palm tree on pool deck

chayne

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i live in texas and i was thinking of buying a potted palm tree to put on our pool deck. i was just curious if anyone has any idea what would be the best. i really dont want it to get real tall since my pool deck is 4' off the ground. any help would be appreciated.
 

JoyfulNoise

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Sago palms are very nice, slow growing, low mess palm.

Just know that palms are grasses and need a lot of water with excellent drainage. Heavy clay soils are bad for palms. They also need specialize Palm food.

Search the forum for palms and Texas as there are some posts with great resources in them.


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Divin Dave

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small mexican fan palms would do well in a pot. I dont think they would get very big if kept in a pot, and they are fairly slow growing.

Sego Palms would also be an excellent choice IMO, but they look more like just a plant rather than a tree. They are neat to watch grow new frondeach spring. It's very wierd and it happens fast. Like some sort of alien from another galaxy.

both are attractive can tolerate fairly well what us Texans call cold.

If you are in to the tropical flavor, another thing you might consider are maybe some banana trees. They also do well in pots. You can leave em outside in winter if you want. They will turn brown in winter and look dead. But in February, just chop off the plant at soil level and cover with a little mulch. They will grow right back come spring time. They grow fast too and look absolutely awesome and have lots of "babies" that you can transplant into other pots, or maybe plant some around your deck.
 

JoyfulNoise

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Yes, banana plants are very nice and easy to care for. And yes, aliens did leave sago palms here when they visited earth to build the pyramids :cyclopsani:
 

chayne

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i do like the way the mexican fan palm. i was reading that it can grow to 100'. banana plants look pretty good too. i guess now i just need to go and look at them at a local nursery or maybe even home depot. i certainly appreciate the info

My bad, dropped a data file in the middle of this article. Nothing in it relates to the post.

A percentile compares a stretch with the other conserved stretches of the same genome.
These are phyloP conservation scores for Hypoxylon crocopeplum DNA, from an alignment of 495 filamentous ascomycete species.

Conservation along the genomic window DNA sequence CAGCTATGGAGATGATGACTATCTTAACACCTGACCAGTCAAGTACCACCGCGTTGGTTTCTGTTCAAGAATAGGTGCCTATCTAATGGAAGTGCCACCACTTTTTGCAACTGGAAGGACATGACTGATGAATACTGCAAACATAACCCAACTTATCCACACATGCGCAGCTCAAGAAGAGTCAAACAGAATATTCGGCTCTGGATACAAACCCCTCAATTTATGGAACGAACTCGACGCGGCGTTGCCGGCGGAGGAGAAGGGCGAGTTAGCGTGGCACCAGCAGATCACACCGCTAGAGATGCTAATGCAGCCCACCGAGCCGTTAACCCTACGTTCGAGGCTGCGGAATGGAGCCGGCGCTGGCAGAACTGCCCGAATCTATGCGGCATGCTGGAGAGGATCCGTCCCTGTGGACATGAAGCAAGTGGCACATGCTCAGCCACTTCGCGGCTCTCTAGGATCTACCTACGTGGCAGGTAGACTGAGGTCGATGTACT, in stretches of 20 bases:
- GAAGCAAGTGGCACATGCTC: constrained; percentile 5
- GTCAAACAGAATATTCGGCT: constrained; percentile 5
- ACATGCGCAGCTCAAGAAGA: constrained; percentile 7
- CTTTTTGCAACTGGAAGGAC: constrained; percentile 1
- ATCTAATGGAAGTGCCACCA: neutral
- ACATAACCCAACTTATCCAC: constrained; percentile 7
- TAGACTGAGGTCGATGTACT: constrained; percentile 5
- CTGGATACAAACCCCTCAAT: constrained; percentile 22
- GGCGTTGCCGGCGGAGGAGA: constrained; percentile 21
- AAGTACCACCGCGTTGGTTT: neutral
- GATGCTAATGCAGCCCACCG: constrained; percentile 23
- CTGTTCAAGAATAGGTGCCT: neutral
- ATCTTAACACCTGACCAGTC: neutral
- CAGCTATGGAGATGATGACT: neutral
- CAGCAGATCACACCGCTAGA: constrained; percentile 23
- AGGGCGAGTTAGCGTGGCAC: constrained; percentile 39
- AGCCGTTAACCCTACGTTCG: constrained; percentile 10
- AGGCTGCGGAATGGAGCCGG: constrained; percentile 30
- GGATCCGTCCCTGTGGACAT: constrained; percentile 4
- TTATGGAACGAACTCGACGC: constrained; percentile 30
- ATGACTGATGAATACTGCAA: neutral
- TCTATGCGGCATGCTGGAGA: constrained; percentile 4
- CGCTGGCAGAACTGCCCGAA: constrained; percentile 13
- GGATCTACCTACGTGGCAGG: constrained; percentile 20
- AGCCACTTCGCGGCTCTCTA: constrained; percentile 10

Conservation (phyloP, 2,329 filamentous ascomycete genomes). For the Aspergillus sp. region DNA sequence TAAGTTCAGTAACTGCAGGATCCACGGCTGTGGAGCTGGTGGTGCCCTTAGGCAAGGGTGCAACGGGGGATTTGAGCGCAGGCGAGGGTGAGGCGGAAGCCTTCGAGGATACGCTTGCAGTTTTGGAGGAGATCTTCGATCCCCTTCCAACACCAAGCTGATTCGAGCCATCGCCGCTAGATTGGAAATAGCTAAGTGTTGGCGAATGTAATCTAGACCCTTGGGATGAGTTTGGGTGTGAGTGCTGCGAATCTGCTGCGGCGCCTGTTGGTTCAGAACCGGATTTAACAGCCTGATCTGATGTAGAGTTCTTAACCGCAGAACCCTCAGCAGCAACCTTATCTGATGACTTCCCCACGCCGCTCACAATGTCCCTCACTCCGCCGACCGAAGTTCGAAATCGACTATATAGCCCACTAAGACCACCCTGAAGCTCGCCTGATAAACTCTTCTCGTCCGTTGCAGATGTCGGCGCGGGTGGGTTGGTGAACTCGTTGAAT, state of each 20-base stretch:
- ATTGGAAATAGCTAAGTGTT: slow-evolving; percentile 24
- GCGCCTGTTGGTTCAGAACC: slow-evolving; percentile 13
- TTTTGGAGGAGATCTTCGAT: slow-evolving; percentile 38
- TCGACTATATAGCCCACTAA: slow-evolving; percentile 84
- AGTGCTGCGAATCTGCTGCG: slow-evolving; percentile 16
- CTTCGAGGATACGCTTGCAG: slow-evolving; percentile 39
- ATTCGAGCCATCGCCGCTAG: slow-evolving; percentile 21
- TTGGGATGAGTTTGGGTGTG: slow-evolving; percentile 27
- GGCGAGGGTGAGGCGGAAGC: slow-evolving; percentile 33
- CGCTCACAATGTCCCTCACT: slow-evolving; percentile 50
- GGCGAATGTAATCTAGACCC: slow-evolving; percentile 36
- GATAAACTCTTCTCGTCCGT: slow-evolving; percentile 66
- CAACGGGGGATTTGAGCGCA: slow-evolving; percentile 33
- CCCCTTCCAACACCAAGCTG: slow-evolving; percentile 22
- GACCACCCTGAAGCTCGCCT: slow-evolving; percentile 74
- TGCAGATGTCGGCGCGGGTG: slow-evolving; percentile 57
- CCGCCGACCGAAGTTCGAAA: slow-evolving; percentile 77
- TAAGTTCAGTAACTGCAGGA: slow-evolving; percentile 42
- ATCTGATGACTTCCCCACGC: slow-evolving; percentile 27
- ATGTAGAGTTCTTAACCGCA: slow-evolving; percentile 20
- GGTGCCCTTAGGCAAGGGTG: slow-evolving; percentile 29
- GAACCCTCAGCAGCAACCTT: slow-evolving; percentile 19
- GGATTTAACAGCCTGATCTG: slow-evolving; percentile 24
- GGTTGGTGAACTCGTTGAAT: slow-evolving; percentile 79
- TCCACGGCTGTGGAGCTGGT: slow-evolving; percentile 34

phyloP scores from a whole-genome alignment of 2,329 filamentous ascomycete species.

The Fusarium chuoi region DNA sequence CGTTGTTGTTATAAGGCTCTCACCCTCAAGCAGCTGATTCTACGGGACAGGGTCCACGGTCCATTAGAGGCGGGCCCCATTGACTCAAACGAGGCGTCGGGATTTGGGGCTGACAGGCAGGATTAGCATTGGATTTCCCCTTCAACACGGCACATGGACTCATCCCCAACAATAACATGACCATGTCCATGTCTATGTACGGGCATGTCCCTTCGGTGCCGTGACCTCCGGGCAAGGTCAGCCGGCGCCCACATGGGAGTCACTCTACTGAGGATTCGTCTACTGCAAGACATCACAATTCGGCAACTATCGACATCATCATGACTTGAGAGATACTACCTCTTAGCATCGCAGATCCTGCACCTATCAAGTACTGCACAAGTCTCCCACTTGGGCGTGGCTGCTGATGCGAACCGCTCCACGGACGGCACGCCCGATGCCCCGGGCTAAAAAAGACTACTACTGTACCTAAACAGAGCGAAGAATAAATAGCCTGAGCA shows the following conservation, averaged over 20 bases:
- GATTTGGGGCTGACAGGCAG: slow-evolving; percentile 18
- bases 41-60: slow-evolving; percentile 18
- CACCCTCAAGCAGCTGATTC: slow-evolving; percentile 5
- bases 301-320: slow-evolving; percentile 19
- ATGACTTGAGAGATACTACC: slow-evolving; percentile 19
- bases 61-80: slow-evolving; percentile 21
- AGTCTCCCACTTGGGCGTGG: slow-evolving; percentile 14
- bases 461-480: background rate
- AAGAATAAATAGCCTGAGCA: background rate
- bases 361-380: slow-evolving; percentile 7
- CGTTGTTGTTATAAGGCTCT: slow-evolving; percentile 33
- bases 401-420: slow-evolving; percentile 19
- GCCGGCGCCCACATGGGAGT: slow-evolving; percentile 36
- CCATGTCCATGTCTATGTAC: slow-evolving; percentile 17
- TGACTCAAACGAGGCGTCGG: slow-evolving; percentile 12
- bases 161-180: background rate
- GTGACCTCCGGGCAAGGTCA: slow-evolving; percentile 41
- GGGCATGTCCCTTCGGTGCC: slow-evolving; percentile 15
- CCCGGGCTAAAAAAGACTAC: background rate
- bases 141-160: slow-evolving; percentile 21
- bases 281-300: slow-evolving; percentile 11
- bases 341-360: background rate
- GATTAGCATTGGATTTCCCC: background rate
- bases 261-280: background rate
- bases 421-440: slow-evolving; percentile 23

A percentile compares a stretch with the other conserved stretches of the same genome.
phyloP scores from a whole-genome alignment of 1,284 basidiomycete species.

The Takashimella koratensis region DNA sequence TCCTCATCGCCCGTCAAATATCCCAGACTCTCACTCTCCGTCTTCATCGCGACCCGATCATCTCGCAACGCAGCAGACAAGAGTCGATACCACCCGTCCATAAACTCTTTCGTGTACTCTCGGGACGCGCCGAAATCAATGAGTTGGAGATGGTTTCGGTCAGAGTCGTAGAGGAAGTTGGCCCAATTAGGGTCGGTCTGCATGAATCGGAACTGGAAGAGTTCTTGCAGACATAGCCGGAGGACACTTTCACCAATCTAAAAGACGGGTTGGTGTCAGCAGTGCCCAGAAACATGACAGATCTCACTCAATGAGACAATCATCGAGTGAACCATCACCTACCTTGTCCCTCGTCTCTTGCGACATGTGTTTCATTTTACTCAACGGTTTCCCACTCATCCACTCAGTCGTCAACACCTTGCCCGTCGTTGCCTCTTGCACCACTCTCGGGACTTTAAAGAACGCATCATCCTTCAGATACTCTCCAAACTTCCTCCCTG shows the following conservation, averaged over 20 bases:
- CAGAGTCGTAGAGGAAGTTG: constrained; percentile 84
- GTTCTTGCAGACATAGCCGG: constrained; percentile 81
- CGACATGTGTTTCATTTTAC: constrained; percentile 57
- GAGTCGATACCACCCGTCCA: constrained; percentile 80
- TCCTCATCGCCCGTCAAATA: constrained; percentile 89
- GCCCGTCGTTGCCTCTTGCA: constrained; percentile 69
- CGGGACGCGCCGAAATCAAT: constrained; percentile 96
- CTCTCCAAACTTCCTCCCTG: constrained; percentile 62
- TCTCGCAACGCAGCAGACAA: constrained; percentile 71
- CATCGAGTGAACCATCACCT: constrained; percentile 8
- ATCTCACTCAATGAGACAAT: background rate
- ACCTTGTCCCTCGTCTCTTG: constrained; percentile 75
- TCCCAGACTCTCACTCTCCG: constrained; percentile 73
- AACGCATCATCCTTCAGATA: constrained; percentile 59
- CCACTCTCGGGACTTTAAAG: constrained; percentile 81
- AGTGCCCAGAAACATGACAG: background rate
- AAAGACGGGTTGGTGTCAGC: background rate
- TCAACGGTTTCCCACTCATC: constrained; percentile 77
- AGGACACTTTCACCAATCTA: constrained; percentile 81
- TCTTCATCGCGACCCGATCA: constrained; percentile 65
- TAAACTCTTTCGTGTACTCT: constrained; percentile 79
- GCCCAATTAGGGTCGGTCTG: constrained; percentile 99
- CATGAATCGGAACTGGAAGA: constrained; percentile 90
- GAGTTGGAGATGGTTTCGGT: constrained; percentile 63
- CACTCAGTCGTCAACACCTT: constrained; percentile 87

JoyfulNoise

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I'd stay away from the big box stores, they typically only get low quality plants and the people there do not really know much (in my experience). Find a local nursery where you can get specimen-grade plants and it would be good if they either specialize in palms or have someone on staff that knows a lot about them. In my town, I have three, very high quality nurseries all with a few miles of one another and each one has their own specialty. I can get specimen grade plants from them and they even offer some guarantees that if the plant does not do well, they will replace them.
 

MarkTX

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Nov 15, 2015
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There are palms that can survive a frost, and those that cannot (most of them). Not sure why you want a palm in a pot, but in my opinion the only potted plant I would consider is the Bird of Paradise. Potted, so can be brought in for the winter. As far as I know, all real palm trees need a a lot more soil than just a pot.
 

txnole

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Aug 18, 2014
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Where you are located in zone 8, you need a particularly robust palm to be potted outdoors year-round. I would suggest a windmill palm, mule palm or washingtonia palm. All of these are naturally cold resistant, with the mule and windmill being the better choices. They will constrain to the pot for some time, but may undergo stress once the roots exceed the full capacity of the container. Enjoy!
 

woodyp

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....................."They also need specialize Palm food."

Don't tell my Pindo palm that cause I'll have to start treating it like that overly picky eater cat I have. Guess I gotta go Google this now. Gee Thanks!
 

JoyfulNoise

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....................."They also need specialize Palm food."

Don't tell my Pindo palm that cause I'll have to start treating it like that overly picky eater cat I have. Guess I gotta go Google this now. Gee Thanks!
Usually it's the lack of certain micronutrients that palms suffer from. Palms are a little weird in that they need a source of manganese to be healthy and they require a small amount of boron as well or else you'll get crinkly fronds. Copper is also required in very small amounts a well. The biggest problem with palms though is watering - they need lots of water BUT not damp, clay soil. Soil that has good drainage is a must.

I typically use palm food spikes to keep a residual amount of fertilizer in the soil and then supplement with granular palm food dispensed by hand. I'll also add a small amount of boric acid (or, if I have it in the laundry room, some borax) to the soil to avoid leaf crinkle.
 

bdavis466

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Here in Southern California, Mexican fan palms are weeds. They will grow just about anywhere and are difficult to kill. Well maintained fan palms actually look very good but few people keep them trimmed and trunks shaved since it's so much work, especially once they grow taller than the reach of ladders.